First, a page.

Human rights: behind the AI hype, an existential threat lurks

Work by Luísa Tormenta, a masters student at ÉCAL, the Cantonal Art School in Lausanne, entitled ‘Can I hear from you?’, exhibited at the Centre de la Photographie Genève, 23 May 2023. (Geneva Solutions/Paula Dupraz-Dobias)

An exhibit in Geneva raises alarms against accelerating risks digital technologies pose for human rights.

One by one, the original designers of artificial intelligence (AI) have come out in recent weeks to warn about the technologies that may autonomously create everything from complex texts to fake images of real people or of fake people appearing real. Disinformation and the snowballing damaging effects of the use of that technology on society were on most of their lips.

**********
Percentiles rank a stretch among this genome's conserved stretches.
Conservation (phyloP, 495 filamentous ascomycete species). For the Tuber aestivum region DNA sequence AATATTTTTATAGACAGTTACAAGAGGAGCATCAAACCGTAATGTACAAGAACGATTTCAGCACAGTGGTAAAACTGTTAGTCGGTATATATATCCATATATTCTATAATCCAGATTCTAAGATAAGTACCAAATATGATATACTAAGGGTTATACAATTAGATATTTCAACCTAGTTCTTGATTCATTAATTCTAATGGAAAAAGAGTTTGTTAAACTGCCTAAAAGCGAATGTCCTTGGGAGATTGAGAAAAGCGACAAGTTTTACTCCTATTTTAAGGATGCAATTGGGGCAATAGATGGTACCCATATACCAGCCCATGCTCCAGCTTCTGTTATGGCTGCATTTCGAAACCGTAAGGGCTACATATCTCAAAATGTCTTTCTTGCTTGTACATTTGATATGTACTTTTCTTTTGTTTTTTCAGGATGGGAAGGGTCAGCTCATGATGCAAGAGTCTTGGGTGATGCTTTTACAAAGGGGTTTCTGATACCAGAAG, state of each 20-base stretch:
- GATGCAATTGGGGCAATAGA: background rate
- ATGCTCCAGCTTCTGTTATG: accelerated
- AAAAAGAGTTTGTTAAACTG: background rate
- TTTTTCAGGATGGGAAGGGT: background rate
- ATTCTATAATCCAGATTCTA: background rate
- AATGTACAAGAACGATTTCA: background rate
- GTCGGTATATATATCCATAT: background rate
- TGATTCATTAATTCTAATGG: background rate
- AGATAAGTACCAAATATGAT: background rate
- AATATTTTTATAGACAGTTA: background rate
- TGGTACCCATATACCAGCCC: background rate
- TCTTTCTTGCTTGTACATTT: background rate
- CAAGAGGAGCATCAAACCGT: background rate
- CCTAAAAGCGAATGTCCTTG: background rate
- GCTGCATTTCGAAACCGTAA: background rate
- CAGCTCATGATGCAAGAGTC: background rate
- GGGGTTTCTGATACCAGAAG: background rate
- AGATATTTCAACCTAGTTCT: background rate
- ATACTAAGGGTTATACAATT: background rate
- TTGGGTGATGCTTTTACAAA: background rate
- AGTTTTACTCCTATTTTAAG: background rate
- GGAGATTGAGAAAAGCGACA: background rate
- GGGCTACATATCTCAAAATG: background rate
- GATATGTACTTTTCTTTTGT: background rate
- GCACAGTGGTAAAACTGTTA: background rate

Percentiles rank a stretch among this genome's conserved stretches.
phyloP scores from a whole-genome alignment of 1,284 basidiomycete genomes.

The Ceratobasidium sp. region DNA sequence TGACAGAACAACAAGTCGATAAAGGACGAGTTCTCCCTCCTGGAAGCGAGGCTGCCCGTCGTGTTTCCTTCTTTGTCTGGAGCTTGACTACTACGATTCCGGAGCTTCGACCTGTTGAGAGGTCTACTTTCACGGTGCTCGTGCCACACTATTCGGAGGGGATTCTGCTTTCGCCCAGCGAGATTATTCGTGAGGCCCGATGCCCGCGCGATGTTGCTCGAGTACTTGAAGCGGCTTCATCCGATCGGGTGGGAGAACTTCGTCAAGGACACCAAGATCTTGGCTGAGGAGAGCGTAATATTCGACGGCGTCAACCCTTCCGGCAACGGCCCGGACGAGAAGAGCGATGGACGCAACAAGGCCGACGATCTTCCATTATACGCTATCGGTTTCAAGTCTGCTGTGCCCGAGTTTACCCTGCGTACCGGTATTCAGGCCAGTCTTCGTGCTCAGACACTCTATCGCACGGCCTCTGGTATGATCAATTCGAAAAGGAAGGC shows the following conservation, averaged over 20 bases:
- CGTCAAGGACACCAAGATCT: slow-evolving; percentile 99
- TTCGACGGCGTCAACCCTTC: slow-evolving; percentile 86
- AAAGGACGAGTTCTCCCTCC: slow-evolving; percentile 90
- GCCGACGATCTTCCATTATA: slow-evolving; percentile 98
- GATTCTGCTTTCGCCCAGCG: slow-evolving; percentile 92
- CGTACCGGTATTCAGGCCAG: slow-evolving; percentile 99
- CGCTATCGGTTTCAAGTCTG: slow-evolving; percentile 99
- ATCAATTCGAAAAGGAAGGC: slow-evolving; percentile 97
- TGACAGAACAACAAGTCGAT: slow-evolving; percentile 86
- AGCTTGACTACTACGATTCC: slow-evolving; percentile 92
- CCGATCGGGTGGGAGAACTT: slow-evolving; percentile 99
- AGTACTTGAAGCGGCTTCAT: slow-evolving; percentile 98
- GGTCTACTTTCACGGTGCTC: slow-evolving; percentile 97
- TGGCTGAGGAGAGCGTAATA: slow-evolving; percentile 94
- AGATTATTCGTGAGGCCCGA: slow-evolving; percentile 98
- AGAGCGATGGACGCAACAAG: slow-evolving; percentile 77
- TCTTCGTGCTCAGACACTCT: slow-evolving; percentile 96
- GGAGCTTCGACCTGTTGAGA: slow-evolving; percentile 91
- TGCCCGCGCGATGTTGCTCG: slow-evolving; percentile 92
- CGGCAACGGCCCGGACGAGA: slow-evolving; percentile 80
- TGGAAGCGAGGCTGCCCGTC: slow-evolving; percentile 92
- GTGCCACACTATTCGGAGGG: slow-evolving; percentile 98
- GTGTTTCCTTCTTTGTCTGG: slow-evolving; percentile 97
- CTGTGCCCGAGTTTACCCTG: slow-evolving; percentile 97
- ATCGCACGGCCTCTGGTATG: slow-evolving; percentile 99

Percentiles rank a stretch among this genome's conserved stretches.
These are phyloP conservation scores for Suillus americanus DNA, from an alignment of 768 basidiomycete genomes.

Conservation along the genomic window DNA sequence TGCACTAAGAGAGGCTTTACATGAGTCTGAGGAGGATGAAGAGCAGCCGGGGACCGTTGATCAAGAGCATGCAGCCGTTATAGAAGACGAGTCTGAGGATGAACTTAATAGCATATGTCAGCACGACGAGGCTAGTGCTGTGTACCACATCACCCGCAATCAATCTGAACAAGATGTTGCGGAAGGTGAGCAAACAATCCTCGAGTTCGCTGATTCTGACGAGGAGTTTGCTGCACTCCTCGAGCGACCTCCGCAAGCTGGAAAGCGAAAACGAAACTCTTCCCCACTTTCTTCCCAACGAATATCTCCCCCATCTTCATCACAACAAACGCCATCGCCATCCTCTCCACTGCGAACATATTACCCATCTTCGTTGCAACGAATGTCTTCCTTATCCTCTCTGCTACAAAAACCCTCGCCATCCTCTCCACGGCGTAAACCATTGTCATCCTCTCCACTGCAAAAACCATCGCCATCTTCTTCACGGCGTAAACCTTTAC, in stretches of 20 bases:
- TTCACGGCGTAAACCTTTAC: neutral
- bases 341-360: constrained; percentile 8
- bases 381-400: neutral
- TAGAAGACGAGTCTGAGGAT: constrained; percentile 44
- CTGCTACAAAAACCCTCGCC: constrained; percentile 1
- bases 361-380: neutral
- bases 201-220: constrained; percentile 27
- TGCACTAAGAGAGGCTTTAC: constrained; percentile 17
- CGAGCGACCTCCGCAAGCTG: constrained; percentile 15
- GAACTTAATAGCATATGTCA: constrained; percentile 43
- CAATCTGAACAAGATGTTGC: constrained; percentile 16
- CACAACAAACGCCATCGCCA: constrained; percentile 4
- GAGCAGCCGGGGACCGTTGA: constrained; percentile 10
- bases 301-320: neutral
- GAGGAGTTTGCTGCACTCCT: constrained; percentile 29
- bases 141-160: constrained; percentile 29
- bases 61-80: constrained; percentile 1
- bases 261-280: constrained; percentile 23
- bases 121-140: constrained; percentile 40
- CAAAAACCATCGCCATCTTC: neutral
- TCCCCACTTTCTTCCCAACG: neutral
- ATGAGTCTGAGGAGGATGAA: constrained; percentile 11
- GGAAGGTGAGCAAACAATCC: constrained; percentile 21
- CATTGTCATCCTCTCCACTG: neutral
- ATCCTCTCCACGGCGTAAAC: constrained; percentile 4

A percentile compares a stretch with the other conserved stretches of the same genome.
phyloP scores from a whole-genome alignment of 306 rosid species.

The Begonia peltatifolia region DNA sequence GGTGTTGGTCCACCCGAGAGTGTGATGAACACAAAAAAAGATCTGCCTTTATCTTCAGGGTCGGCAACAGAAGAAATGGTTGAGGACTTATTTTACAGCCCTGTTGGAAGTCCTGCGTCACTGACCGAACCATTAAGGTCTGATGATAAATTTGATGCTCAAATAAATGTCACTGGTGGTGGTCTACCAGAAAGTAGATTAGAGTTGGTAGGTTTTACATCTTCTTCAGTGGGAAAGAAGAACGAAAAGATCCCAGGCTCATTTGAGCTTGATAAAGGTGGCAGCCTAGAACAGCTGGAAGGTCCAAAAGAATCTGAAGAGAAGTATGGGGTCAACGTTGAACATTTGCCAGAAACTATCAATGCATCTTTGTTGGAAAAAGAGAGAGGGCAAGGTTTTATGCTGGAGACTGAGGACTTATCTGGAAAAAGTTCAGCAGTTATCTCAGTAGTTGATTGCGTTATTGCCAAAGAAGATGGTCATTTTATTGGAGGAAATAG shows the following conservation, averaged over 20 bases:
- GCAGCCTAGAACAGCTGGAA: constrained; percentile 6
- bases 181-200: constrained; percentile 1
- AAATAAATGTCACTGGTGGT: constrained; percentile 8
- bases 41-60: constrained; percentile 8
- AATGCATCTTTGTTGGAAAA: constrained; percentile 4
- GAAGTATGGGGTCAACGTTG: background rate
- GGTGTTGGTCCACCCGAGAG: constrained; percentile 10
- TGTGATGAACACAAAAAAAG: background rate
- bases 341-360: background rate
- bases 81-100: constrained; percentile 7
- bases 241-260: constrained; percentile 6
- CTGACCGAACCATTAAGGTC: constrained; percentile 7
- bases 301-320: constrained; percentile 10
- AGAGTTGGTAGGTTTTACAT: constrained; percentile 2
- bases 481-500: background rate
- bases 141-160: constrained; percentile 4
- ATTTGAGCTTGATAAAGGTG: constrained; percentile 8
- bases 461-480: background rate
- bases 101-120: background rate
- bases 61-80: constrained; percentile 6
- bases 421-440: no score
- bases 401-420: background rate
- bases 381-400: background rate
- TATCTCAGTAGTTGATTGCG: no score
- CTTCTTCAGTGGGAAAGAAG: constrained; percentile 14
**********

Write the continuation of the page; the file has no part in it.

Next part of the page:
Among them, Geoffrey Hinton, the chief scientist at OpenAI, a research lab responsible for paving the way for developments including ChatGPT and Google’s Bard application, recently said that new human behaviours triggered by the increasing blurring of lines between truth and falsehoods might threaten humanity. He and others have called for more regulation.

Meanwhile, concerns over insufficient regulations on data privacy, which may be abused by companies and governments to track and control individuals and undermine human rights, have also made headlines. In Switzerland, a plan to install cameras with facial recognition in train stations to analyse people’s shopping habits received pushback from data protection rights groups before being backtracked.